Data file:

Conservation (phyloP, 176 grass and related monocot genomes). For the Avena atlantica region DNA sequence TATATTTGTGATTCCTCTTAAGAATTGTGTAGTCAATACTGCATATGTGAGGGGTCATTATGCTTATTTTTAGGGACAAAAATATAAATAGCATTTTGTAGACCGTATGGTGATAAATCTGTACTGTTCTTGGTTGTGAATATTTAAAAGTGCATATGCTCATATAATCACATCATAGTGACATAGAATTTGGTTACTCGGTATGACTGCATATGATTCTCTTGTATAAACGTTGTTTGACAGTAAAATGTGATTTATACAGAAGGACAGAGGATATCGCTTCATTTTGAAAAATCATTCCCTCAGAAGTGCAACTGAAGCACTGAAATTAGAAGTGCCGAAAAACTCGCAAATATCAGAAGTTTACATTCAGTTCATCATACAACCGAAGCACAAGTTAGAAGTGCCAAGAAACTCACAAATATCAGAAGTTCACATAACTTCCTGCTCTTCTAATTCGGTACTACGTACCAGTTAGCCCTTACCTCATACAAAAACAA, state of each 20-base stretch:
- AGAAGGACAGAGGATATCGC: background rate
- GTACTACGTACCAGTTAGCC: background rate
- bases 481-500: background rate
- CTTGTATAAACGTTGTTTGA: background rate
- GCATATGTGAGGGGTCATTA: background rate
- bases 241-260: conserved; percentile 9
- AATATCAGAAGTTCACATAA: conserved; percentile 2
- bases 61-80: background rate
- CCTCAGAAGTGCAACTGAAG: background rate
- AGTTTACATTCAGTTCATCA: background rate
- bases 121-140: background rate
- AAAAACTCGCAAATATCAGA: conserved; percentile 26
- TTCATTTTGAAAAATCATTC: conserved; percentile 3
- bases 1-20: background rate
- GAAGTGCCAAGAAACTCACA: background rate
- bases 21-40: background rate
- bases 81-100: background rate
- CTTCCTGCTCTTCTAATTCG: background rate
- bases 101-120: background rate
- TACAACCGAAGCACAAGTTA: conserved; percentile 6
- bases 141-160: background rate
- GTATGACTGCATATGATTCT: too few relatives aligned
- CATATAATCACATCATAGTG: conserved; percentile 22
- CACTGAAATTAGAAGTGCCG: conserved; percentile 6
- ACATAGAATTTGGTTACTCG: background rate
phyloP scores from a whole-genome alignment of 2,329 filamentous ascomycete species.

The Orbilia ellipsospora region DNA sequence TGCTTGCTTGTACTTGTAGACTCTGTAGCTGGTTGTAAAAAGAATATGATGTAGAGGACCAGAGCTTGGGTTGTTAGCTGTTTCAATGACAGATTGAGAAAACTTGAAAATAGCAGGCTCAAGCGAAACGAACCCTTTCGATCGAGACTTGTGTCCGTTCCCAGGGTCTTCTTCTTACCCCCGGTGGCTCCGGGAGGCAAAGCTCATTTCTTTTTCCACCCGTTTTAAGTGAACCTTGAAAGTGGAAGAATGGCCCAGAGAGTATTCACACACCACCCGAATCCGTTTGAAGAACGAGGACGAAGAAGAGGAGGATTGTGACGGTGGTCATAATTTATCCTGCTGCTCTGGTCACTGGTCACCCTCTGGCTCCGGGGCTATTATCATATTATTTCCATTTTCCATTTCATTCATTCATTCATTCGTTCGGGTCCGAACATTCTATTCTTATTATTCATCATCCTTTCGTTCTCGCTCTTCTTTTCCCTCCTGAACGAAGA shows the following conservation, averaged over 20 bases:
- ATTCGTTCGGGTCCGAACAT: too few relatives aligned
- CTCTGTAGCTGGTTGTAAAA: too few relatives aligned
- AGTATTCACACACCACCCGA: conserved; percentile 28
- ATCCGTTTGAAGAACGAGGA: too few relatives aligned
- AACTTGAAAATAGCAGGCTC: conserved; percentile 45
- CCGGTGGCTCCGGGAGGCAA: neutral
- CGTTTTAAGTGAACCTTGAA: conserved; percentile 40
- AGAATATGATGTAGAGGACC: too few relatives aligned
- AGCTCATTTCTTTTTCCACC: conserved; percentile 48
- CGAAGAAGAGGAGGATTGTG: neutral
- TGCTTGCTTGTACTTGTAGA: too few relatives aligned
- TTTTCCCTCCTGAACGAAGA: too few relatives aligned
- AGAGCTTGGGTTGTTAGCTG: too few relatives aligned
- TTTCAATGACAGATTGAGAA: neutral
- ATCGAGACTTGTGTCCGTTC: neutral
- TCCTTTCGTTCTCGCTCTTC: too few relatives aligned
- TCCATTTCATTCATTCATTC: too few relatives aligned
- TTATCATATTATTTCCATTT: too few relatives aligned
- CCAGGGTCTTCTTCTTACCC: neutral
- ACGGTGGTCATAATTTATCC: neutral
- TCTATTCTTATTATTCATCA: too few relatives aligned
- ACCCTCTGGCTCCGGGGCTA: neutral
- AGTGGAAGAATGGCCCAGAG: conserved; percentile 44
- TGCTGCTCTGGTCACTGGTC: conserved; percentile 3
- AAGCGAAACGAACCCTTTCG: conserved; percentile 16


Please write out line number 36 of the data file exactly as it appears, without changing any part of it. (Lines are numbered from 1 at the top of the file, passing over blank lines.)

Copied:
- AGAATATGATGTAGAGGACC: too few relatives aligned